By December, 2009, the QINIQ network was upgraded. This has meant that users can move more data because bandwidth lanes were widened, and there are now fewer outages because the system is more efficient. It means noticeable improvements in speed, especially during busy hours. Exciting new broadband services such as videoconferencing and the ability to move large data files will be announced this month. This will positively affect the delivery of education and health services, key elements in the recent Government of Nunavut Report Card recommendations.
I am especially encouraged about one potential application. There is now a plan afoot, which I enthusiastically support, to enhance the fledgling University of the Arctic. With support from federal departments led by Indian and Northern Affairs, three territorial colleges in Nunavut, NWT and Nunavut plan to expand opportunities for university-level education across the north…not based on bricks and mortar, but byu creating a cyber university. The ability of the Qiniq network to provide videoconferencing and other communications will be an ideal vehicle for making university courses accessible to students in even the most remote locations.
I want to emphasize that all communities in Nunavut are satellite dependant and that satellite bandwidth is extremely expensive. That is the #1 challenge. It must be subsidized by federal funds because speeds are slow compared to fibre optics cables now widespread in the south. Broadband service in the south on cable and phone lines is much faster and costs less than 5% of service in Nunavut. Of course because it is fast and cheap, all kinds of new applications such as Skype and YouTube are developed to meet users’ needs – which then raise expectations for users in Nunavut.
In closing, I wish to note an important and looming reality. On July 1, 2012, the Infrastructure Fund for bandwidth support will be finished. Honourable Senators, I believe that broadband capacity in a territory without any roads – a communications highway connecting to southern Canada and the world – is as high a priority as housing, water, ports and airports.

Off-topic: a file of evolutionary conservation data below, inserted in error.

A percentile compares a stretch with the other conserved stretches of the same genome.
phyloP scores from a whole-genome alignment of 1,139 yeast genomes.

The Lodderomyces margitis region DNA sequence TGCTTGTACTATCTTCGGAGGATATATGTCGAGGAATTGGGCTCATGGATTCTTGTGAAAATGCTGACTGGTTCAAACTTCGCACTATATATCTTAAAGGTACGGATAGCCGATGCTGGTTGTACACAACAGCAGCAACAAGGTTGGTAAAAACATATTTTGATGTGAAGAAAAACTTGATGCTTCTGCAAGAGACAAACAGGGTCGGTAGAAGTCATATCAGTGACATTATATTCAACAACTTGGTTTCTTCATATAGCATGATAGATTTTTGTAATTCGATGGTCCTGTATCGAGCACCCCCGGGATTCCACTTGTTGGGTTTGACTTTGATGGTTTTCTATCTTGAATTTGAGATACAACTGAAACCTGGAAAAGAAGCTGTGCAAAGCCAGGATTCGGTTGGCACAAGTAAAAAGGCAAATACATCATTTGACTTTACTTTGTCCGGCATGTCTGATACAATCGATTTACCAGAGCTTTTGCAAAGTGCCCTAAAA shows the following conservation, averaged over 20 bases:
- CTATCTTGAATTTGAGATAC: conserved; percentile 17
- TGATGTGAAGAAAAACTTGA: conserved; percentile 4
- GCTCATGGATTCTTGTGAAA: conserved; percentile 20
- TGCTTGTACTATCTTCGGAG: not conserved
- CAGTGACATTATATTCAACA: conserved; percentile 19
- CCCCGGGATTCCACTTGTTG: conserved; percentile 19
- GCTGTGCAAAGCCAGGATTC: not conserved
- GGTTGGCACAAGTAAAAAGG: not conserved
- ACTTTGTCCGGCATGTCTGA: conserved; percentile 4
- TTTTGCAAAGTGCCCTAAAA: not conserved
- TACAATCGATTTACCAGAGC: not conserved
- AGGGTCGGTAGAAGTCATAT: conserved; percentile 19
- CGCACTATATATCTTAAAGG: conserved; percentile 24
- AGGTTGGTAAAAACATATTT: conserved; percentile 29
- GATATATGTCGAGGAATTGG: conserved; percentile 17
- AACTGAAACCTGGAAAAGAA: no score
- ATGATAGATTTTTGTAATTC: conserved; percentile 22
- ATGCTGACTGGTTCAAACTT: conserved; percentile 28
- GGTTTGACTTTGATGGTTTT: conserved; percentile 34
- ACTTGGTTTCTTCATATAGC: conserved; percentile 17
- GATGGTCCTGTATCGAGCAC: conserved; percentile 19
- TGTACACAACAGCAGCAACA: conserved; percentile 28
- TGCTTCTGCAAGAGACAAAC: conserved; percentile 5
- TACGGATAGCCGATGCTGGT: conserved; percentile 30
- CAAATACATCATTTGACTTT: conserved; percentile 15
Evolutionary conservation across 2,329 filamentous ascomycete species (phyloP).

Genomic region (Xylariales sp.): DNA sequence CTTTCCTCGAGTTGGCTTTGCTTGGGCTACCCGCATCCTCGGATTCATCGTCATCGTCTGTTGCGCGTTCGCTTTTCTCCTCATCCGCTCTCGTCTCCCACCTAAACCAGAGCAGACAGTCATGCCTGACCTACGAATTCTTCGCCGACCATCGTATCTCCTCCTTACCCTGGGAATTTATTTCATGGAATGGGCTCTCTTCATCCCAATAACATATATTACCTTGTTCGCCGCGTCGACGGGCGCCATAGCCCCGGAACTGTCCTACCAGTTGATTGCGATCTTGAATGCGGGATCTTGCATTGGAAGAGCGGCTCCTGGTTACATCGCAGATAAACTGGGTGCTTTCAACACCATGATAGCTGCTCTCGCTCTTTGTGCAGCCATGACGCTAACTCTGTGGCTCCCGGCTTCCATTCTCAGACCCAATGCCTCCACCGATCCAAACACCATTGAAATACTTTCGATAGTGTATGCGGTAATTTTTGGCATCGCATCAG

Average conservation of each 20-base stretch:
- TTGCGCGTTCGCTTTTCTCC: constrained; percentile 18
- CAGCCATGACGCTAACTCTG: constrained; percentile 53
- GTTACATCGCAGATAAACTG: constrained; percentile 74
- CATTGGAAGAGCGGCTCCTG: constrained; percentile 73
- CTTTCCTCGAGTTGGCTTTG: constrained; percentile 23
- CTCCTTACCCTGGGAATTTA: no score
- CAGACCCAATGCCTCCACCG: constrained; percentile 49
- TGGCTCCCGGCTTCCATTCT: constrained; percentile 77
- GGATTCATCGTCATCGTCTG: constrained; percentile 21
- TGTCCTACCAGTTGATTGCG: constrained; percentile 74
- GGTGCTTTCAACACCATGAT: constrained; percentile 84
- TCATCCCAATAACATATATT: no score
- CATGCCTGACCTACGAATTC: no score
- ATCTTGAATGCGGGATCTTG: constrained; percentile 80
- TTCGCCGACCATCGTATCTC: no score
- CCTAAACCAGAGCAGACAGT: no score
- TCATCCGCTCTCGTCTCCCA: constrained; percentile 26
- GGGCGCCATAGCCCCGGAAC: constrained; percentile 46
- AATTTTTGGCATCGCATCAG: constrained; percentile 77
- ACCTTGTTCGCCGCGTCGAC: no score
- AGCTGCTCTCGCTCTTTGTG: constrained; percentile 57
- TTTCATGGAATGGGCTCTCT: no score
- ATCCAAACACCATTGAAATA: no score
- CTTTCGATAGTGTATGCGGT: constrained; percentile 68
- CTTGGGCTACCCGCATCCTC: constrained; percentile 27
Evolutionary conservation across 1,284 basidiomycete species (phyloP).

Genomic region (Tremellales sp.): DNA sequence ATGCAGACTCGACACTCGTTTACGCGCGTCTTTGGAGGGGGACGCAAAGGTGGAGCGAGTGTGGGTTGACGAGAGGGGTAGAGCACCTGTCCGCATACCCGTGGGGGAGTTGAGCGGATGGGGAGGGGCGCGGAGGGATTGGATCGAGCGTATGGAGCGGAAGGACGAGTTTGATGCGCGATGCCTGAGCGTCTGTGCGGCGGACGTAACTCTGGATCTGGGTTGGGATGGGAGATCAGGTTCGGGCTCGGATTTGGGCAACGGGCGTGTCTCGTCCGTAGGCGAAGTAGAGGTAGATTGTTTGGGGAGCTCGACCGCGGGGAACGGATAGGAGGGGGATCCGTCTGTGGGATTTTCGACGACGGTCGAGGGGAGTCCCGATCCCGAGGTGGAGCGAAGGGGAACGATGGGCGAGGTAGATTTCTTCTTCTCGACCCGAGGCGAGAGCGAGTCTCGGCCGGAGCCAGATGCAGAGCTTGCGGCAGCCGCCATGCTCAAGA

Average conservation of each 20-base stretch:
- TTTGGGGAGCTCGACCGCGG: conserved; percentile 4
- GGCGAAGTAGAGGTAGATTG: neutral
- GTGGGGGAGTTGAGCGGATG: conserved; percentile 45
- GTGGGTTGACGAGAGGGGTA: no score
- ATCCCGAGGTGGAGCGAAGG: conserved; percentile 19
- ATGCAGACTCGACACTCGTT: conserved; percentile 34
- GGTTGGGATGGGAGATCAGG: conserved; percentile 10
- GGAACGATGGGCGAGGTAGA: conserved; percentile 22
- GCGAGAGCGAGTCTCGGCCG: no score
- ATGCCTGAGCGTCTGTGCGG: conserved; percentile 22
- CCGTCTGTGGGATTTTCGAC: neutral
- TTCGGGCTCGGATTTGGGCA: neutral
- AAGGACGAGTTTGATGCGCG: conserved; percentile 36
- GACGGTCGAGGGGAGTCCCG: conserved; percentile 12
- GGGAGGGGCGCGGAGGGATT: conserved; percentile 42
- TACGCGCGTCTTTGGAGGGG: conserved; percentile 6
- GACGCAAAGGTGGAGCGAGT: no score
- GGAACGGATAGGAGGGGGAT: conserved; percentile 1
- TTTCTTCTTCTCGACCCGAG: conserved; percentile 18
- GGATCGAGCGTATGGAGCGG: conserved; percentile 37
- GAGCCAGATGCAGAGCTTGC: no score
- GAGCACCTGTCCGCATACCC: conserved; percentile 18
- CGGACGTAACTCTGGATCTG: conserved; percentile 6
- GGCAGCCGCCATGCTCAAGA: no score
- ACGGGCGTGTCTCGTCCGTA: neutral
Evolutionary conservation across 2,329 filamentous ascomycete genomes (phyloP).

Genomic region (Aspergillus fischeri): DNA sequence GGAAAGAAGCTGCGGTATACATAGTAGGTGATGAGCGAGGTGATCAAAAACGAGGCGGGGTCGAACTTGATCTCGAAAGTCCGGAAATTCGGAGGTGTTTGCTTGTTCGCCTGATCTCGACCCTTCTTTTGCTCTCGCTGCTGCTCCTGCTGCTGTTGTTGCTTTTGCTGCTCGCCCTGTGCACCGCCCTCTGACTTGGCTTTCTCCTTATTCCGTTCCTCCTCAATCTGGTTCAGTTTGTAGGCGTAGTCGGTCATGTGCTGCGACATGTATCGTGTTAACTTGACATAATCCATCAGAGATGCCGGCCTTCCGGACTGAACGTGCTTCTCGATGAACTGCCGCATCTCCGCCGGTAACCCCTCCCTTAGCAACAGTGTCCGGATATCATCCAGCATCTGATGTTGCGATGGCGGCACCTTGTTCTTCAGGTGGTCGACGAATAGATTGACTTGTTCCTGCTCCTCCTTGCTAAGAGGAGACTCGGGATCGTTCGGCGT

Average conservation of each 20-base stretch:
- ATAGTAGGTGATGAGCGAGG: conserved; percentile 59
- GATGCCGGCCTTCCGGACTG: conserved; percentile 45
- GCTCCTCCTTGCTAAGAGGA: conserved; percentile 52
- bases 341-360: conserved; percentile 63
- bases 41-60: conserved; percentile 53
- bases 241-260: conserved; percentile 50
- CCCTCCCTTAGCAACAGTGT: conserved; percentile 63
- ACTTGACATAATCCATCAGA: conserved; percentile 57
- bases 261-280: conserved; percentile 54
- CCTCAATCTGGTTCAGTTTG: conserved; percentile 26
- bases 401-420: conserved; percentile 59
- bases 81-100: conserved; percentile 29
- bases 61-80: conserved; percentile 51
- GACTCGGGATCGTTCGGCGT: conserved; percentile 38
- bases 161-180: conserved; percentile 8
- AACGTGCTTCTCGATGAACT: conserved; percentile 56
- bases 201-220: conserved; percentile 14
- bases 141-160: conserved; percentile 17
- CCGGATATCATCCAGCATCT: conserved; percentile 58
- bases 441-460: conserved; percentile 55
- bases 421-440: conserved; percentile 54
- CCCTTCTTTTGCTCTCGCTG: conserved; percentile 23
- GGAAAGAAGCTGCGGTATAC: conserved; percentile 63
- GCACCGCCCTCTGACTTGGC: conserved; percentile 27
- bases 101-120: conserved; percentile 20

The World Bank recently conducted a study linking access to broadband in emerging economies to economic development. Every 10 percent increase in capacity led to a 1.3 percent increase in GDP. Broadband has been described by the Conference Board of Canada, in its in depth study of the Nunavut economy as having “the capacity to transform Nunavut’s economy.” When the QINIQnetwork was launched, the investment to bring broadband infrastructure to every community was described as the greatest infrastructure breakthrough in the territory’s history.
Honourable Senators, in the north, “connectivity” is not a luxury, it is a lifeline – an opportunity to bridge north south economic inequities. Connectivity is as vital to economic and social development in Arctic regions as the Canadian Pacific Railway, the Trans Canada Highway and Trans Canada Pipeline have been for southern Canada.
In keeping with one of the four pillars of our Government’s Northern Strategy – social and economic development – it is vital that there be a continued investment to offset the high cost of satellite bandwidth. The people of Nunavut are anxious to become more self reliant by educating our growing population of young people, developing and marketing businesses, and through effective communications and public services taken for granted in most parts of Canada.